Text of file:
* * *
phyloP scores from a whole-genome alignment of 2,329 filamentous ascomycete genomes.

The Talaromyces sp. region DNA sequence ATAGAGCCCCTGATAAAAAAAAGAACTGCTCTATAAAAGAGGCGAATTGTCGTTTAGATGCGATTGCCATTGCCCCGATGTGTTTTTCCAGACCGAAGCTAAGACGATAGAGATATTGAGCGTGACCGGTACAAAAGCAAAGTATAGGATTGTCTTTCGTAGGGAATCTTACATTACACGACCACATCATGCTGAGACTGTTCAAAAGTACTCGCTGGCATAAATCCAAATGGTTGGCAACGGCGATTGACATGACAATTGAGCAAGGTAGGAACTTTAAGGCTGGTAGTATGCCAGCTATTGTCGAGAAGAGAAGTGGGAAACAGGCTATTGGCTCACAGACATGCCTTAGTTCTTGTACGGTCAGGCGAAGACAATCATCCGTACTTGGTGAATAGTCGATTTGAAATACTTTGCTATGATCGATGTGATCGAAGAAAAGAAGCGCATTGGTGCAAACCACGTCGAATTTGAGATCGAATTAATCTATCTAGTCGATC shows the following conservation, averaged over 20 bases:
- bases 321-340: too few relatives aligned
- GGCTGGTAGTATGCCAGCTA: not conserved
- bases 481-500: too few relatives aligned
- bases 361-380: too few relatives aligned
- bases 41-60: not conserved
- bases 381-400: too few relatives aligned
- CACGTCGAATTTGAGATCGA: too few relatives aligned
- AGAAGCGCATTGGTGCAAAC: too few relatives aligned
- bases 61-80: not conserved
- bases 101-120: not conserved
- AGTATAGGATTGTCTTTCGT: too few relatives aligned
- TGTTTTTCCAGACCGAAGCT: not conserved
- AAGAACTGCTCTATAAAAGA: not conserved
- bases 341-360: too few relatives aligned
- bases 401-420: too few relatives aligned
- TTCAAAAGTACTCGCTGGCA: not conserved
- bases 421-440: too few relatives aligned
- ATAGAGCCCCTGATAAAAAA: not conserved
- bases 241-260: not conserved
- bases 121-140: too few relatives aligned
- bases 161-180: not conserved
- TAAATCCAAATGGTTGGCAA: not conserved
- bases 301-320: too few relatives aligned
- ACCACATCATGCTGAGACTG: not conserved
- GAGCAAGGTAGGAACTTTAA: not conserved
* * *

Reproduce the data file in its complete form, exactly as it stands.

phyloP scores from a whole-genome alignment of 2,329 filamentous ascomycete genomes.

The Talaromyces sp. region DNA sequence ATAGAGCCCCTGATAAAAAAAAGAACTGCTCTATAAAAGAGGCGAATTGTCGTTTAGATGCGATTGCCATTGCCCCGATGTGTTTTTCCAGACCGAAGCTAAGACGATAGAGATATTGAGCGTGACCGGTACAAAAGCAAAGTATAGGATTGTCTTTCGTAGGGAATCTTACATTACACGACCACATCATGCTGAGACTGTTCAAAAGTACTCGCTGGCATAAATCCAAATGGTTGGCAACGGCGATTGACATGACAATTGAGCAAGGTAGGAACTTTAAGGCTGGTAGTATGCCAGCTATTGTCGAGAAGAGAAGTGGGAAACAGGCTATTGGCTCACAGACATGCCTTAGTTCTTGTACGGTCAGGCGAAGACAATCATCCGTACTTGGTGAATAGTCGATTTGAAATACTTTGCTATGATCGATGTGATCGAAGAAAAGAAGCGCATTGGTGCAAACCACGTCGAATTTGAGATCGAATTAATCTATCTAGTCGATC shows the following conservation, averaged over 20 bases:
- bases 321-340: too few relatives aligned
- GGCTGGTAGTATGCCAGCTA: not conserved
- bases 481-500: too few relatives aligned
- bases 361-380: too few relatives aligned
- bases 41-60: not conserved
- bases 381-400: too few relatives aligned
- CACGTCGAATTTGAGATCGA: too few relatives aligned
- AGAAGCGCATTGGTGCAAAC: too few relatives aligned
- bases 61-80: not conserved
- bases 101-120: not conserved
- AGTATAGGATTGTCTTTCGT: too few relatives aligned
- TGTTTTTCCAGACCGAAGCT: not conserved
- AAGAACTGCTCTATAAAAGA: not conserved
- bases 341-360: too few relatives aligned
- bases 401-420: too few relatives aligned
- TTCAAAAGTACTCGCTGGCA: not conserved
- bases 421-440: too few relatives aligned
- ATAGAGCCCCTGATAAAAAA: not conserved
- bases 241-260: not conserved
- bases 121-140: too few relatives aligned
- bases 161-180: not conserved
- TAAATCCAAATGGTTGGCAA: not conserved
- bases 301-320: too few relatives aligned
- ACCACATCATGCTGAGACTG: not conserved
- GAGCAAGGTAGGAACTTTAA: not conserved